Brice Stratford discusses the specific pixie traditions of the New Forest, which survive strongly today in genuine, lived belief as a real exception to the rest of the country. Most are familiar with the folkloric survival of the Cornish and Devonian pixie traditions and are aware that pixie belief once extended from there across the entire south coast, but the survival of it in the New Forest as a distinct pocket has not been commented on, and the character of the pixies there has evolved in a different direction to that of Cornwall and Devon, wilder and more reflective of the New Forest “Commoning” practices and culture, in whose community the stories have survived,

Brice is an English director, writer, historian, folklorist, actor-manager, and heritage campaigner. He is the author of Anglo-Saxon Myths: The Struggle for the Seven Kingdoms and New Forest Myths and Folklore.

Lisa Schneidau  - Monsters from the Deep: River Folk Tales of Britain and Ireland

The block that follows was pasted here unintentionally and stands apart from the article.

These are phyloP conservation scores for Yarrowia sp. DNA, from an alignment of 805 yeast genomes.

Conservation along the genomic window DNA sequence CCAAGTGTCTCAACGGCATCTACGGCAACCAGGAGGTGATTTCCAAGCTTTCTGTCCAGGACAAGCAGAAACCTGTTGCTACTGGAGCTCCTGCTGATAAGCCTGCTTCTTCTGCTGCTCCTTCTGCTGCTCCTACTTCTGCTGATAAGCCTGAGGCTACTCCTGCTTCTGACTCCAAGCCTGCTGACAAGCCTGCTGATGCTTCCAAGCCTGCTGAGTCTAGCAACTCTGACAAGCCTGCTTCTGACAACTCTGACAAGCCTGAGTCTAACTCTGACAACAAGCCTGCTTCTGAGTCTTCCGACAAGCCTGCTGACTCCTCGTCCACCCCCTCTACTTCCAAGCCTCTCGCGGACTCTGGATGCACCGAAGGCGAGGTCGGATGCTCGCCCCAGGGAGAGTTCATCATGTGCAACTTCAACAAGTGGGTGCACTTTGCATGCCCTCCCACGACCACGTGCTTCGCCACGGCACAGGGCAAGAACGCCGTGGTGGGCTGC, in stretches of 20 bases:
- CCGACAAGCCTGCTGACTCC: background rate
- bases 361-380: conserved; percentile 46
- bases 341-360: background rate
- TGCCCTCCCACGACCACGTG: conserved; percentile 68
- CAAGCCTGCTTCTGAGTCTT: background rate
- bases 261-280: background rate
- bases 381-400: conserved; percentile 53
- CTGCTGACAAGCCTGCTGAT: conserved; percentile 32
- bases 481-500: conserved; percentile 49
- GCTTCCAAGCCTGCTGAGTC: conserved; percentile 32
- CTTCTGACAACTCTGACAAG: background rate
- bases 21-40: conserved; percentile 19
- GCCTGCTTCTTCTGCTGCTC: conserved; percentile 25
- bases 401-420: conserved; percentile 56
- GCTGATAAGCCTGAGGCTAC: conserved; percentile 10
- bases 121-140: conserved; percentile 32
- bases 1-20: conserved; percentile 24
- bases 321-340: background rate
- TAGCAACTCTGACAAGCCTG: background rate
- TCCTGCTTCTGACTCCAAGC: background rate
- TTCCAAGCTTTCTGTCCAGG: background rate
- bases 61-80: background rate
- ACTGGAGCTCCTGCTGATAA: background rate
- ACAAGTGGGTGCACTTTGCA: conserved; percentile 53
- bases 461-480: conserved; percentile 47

Weed-strewn crones, just waiting to pull you into the river. Swans with serious grudges and eels with drinking problems. Hideous creatures that never see the light of day… until you fish them out of the river. Lisa Schneidau tells tall tales from the dark side of our freshwater folklore.

Lisa Schneidau
is a storyteller and environmentalist based in Dartmoor. She seeks out, and shares, traditional stories about the land and our complex relationship with it. Lisa is the author of River Folk Tales of Britain and Ireland, Woodland Folk Tales of Britain and Ireland, and Botanical Folk Tales of Britain and Ireland (all History Press).